Take Your Travel Blogging to The Next Level Through These Upskilling Techniques

If you have been in the travel blogging business for a few years, you will agree that old school writing no longer makes the cut in the present times. While good content is still valued, it is very rarely read. Most Millennials are impatient even with the blogs they read and the content they consume. Also, thanks to the boom in online content, it is hard to grab anybody’s attention, to begin with. There is no reason to lose heart, though. There are many ways to revamp your travel blog, and very specifically, your articles. Take some cues from the tips outlined hereunder.

Draw Inspiration From High-Quality Content

Most of my travel writer friends are voracious readers.
(Caught my pal from Nat Geo Traveller busy with her favourite pastime.)

Let’s get one thing straight at the outset: you cannot be a great writer unless you are an eager reader first. Get into a habit of reading well-researched, high-quality and engaging pieces. Understand what draws you to those types of articles. Is it the writing style? The in-depth coverage? Or a concept so novel that you cannot seem to ignore it? Gently try to incorporate the techniques that work best for the most widely read posts. A word of caution here: do not imitate! Try to be original in your writing style while putting all the inspiration to good use.

Make Friends With Grammar Nazis

Take time to reflect on the constructive criticism you receive.
(Deep thinking with my buddies in the hills of Prabalgad, Maharashtra)

If you are a true writer of yore, you’ll most likely be a grammar Nazi yourself. However, if you are a new-generation blogger without much of a flair for writing, you can still cultivate this art. Pay attention to some basics such as spellings and grammar. The only thing that can ruin a really good travel story with stunning photos is a poorly worded article. Not everybody is a gifted writer, but that does not mean one cannot master this skill. Do not be upset when you encounter grammar Nazis who constantly point out spelling mistakes or grammatical corrections that are wanting in your blog posts. Embrace learning even when it comes in the form of criticism.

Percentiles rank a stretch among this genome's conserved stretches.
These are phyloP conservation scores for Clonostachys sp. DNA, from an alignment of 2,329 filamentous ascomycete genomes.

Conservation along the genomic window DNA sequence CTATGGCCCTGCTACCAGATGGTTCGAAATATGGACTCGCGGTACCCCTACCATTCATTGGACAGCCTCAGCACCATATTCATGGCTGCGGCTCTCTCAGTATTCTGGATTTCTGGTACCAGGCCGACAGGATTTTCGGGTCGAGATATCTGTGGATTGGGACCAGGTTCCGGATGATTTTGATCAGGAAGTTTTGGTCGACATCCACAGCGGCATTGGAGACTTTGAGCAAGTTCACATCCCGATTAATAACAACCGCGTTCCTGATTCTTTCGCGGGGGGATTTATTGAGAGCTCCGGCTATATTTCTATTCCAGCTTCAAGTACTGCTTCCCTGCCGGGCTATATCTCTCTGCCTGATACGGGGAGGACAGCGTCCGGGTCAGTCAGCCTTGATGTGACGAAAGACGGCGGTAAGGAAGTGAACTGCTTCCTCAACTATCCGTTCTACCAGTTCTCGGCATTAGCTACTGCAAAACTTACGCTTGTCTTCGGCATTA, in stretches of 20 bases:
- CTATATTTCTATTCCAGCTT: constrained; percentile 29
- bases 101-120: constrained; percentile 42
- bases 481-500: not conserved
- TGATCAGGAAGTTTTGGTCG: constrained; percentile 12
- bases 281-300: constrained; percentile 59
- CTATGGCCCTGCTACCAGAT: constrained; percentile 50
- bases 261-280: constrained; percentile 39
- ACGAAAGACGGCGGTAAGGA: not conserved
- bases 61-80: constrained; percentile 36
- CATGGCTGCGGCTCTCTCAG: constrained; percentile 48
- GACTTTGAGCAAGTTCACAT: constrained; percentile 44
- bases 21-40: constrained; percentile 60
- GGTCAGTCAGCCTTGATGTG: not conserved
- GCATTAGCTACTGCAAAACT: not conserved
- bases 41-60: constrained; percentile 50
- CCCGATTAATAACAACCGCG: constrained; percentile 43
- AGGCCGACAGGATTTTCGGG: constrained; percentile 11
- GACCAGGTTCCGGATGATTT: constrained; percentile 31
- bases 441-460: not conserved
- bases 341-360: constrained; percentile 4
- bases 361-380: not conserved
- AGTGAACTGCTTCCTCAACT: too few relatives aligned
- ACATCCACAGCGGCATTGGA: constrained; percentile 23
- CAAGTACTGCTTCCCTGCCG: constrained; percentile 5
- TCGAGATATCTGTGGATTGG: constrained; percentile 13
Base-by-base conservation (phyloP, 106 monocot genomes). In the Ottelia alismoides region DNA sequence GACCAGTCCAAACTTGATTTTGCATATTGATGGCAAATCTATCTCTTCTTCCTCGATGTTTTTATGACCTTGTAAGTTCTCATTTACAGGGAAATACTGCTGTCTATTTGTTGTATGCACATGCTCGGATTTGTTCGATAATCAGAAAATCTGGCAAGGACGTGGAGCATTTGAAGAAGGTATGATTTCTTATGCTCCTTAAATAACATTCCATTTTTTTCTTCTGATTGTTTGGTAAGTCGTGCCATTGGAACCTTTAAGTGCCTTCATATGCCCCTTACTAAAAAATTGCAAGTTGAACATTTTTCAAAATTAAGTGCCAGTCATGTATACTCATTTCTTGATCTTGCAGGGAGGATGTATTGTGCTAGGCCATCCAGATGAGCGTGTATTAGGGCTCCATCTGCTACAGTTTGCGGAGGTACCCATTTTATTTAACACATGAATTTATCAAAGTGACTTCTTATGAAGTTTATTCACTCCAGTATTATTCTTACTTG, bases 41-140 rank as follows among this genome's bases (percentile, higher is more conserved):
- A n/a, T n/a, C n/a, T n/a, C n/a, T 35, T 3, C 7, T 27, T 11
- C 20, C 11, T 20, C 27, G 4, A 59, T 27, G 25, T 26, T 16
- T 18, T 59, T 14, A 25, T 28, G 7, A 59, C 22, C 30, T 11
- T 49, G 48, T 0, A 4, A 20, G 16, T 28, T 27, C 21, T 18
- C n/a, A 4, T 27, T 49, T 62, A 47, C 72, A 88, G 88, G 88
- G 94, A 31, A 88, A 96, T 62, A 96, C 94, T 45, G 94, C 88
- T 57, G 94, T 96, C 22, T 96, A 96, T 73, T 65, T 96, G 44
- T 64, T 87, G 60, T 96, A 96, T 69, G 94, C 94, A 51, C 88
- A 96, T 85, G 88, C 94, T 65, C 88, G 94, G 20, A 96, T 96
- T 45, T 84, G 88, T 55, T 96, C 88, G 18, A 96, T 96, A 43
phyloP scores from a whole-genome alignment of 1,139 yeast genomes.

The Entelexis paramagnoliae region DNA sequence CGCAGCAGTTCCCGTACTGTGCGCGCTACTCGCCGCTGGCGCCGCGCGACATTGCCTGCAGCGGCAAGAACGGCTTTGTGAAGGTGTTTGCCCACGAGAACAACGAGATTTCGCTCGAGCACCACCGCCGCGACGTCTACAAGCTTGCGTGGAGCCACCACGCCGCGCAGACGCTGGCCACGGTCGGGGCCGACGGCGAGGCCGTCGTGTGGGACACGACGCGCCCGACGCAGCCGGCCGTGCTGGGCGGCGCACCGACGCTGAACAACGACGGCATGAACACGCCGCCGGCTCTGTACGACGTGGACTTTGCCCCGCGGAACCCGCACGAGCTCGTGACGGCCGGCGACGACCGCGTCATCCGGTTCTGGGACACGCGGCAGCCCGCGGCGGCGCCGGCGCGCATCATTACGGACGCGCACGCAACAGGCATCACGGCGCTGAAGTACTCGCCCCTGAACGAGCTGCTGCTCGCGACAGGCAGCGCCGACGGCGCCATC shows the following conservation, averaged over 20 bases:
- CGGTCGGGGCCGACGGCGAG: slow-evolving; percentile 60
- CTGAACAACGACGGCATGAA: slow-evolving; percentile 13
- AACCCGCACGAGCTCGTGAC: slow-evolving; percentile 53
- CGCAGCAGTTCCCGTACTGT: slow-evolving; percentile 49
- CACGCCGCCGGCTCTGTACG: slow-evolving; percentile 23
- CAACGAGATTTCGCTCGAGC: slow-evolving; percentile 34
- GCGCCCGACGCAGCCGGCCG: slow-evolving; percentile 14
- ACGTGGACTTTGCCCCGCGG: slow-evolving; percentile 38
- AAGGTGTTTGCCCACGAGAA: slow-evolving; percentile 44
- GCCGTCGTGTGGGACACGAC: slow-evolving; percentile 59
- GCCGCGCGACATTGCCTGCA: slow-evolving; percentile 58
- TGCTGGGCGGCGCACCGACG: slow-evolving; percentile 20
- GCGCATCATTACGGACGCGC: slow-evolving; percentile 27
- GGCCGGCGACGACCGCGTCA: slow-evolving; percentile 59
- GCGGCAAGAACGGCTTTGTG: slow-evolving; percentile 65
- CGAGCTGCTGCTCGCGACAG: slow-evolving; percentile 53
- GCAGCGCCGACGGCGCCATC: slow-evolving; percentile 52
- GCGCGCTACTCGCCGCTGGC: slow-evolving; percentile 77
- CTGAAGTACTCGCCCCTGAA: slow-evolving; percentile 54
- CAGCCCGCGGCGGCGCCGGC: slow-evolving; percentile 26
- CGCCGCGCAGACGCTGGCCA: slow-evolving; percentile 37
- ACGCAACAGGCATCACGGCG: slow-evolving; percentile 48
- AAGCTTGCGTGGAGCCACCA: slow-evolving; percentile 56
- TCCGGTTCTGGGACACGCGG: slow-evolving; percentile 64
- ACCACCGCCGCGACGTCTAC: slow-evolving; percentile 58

Improve The Images That Go With The Words

It has taken me years to better my photography & editing skills, and I’m still learning.
(My click from Thimphu, Bhutan)

About a decade ago, an excellently written piece was enough to make a blog post a big hit with the readers. Unfortunately, a lot more is required today. When your post is competing with several other articles waiting to be read, (apart from other tasks lingering on the long laundry-list of the average reader’s schedule), you’ve got to up your game. High-resolution, well-framed and neatly edited photos are almost mandatory if you want to be taken seriously as a blogger, more so if you do travel blogging. Pepper your long posts with beautiful pictures that are relevant to the content. If you struggle with photography, you can always procure images from copywright-free sources.

Consider Taking An English Test Prep Course

Exams have a way of setting you on fire. You learn more when you know you’ll be tested.

Don’t feel shy about taking up courses in the English language (if you blog in English or wish to start eventually). If your trips to English-speaking countries have stoked your wanderlust enough to move or work from there, you will have to take the IELTS. I suggest signing up for the IELTS reading practice test and the  IELTS Writing Practice Test at BestMyTest. With features such as realistic simulations of IELTS tests, personalized study plans, diagnostic reports, instructor assistance and in-depth reviews of all testing sections, especially the subjective ones (Speaking and Writing), BestMyTest sets itself apart from the competition. They will even offer you 10% off all online IELTS preparation plans when you use my referral link with the code 2DEALSPOTIELTS! Your fluency in English is certain to improve when you get serious about it.